This year, the US Open celebrates 50 years of professional tennis. Here’s another remarkable milestone: it has been a decade since Roger Federer lifted the trophy at Flushing Meadows.
Back in the days when Luiz Felipe Scolari was in charge of Chelsea, a 27-year-old Federer completed his streak of five-in-a-row in Queens, New York.
For Roger to add to his career haul of 20 majors this fortnight, he must complete one of his toughest assignments. Novak Djokovic, who has beaten the Swiss the last three times at the US Open, will probably stand across the net from him in the last eight.
Meanwhile, at the top end of the draw, defending champion Rafael Nadal will be quite pleased with his path to the second week as he has avoided the unseeded landmines of Andy Murray and Stan Wawrinka.
Outside the very familiar foes, we can expect decent showings from former winners Juan Martin del Potro and Marin Cilic, and Wimbledon finalist Kevin Anderson.
The hard courts of Flushing Meadows are a great leveller. Prepare yourself for a shock or two.
Expect Rafael Nadal, who just conquered Toronto, to comfortably navigate his way to the second week. While the promising Karen Khachanov could be tricky in the third round, the unfazed Spaniard commands their head-to-head with a 4-0 record. Kyle Edmund or Jack Sock are projected to meet the three-time champion in the following round but both men are struggling for form and may not get there.
One man who certainly should advance to the business end is Kevin Anderson. The South African, now at a career-high ranking of five, shares a segment with seeds Dominic Thiem, Roberto Bautista Agut and Denis Shapovalov. Anderson is the best of that group and should progress to meet Nadal in the last eight. It there is to be a hiccup, it will probably involve Steve Johnson or Shapovalov. Home favourite Johnson has found some form at Winston-Salem this week and can feed off the home crowd.
Juan Martin del Potro, favoured by those who love a violent forehand, is the standout name in the second quarter. The Argentine’s start is manageable but there could be an interesting lurker in the third round: Andy Murray.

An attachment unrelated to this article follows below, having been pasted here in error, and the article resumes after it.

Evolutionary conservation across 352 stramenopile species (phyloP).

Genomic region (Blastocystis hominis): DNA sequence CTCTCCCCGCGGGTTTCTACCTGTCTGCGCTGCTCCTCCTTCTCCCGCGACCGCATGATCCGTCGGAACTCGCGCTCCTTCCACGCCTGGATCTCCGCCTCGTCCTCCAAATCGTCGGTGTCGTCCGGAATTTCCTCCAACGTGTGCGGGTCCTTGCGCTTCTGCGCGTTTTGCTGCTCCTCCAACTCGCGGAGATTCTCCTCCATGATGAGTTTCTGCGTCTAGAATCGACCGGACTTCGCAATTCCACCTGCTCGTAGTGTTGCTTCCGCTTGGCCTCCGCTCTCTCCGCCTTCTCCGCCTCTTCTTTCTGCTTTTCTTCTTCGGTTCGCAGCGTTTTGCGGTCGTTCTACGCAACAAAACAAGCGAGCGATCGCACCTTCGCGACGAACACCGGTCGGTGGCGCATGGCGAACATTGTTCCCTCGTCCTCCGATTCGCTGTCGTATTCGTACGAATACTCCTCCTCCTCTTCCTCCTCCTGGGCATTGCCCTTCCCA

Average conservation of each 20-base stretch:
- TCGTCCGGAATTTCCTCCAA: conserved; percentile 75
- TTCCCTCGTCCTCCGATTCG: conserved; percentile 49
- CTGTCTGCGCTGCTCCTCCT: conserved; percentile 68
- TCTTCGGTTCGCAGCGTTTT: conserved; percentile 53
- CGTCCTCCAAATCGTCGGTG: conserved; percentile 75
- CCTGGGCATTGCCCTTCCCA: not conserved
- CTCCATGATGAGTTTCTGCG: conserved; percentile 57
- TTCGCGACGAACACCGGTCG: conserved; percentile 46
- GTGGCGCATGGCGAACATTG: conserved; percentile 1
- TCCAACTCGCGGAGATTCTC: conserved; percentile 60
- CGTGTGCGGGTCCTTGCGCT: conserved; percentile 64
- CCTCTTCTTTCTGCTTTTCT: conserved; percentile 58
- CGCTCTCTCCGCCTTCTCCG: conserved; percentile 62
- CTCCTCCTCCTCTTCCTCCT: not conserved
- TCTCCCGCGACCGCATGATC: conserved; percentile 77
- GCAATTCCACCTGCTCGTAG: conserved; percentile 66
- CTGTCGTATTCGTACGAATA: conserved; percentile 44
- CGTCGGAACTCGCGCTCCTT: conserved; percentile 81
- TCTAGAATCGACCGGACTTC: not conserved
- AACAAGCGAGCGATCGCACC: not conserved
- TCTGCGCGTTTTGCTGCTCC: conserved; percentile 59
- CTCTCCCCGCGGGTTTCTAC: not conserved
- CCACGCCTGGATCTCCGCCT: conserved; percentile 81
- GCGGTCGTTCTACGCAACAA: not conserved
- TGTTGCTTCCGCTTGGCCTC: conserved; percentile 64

The Scot is of course far short of his best tennis at the moment but Delpo won’t enjoy facing a player of his calibre in the first week. If the Tower of Tandil reaches the fourth round, he will probably meet Toronto’s breakout star Stefanos Tsitsipas or possibly Borna Coric.
The final quarter-final place in the top half could go anywhere.
Grigor Dimitrov is the highest seed here but he’s well short of last season’s form. The Bulgarian has also been drawn against Stan Wawrinka in the opening match which is the stuff of nightmares.
Wawrinka, champion here two years ago, is the wildcard of the section. Since returning from knee surgery in May, progress has been slow for the Swiss. There has been a recent uptick in form though with wins over Nick Kyrgios and Kei Nishikori in recent weeks.
The two biggest servers in the field round out this section. John Isner tends to struggle at Flushing Meadows but has had an outstanding campaign overall. I like where Milos Raonic is at the moment so long as he can stay healthy. The Canadian took a set off Djokovic in Cincinnati and could well bludgeon his way to the last eight.
Let’s move downstairs where Roger Federer has been handed a brutal draw.
The first two rounds should be straightforward for the 37-year-old but Nick Kyrgios could be a considerable obstacle in the third round as all three of their previous encounters have gone the distance. A fourth round opponent for Federer is hard to predict but his quarter-final foe looks nailed on: Novak Djokovic.
If you haven’t heard, the Djoker is back. The 31-year-old is up to no.6 in the world after three finals from his last four appearances including a 13th career slam at Wimbledon. Djokovic will fear no one in his quarter as he enjoys a 14-1 head-to-head record over fellow seeds Richard Gasquet and Pablo Carreno Busta. He has never faced the remaining seed Lucas Pouille.
The remaining quarter should be entertaining with 2014 champion Marin Cilic likely to progress to the semis, possibly at the expense of Sascha Zverev.
When the Croatian gets hot, there’s very little anyone can do about it and it took Nadal and Djokovic to end his runs in Toronto and Cincinnati respectively. Zverev will try to rebound from his early loss at Wimbledon and has added some steel to his camp in the shape of Ivan Lendl. Murray’s former coach made it to eight finals in a row at Flushing Meadows in the 80s so he knows a thing or two about this place.
Apart from that pair, keep an eye on David Goffin, Kei Nishikori and the unseeded Alex de Minaur.
Goffin found form in Cincinnati with a run to the semis though a shoulder problem has hampered him since. Nishikori is a former finalist here and has the game to do some damage despite a shortage of wins lately. Finally, Australia’s de Minaur is a spiky 19-year-old who recently catapulted himself into the world’s top 45 with a run to the Washington final.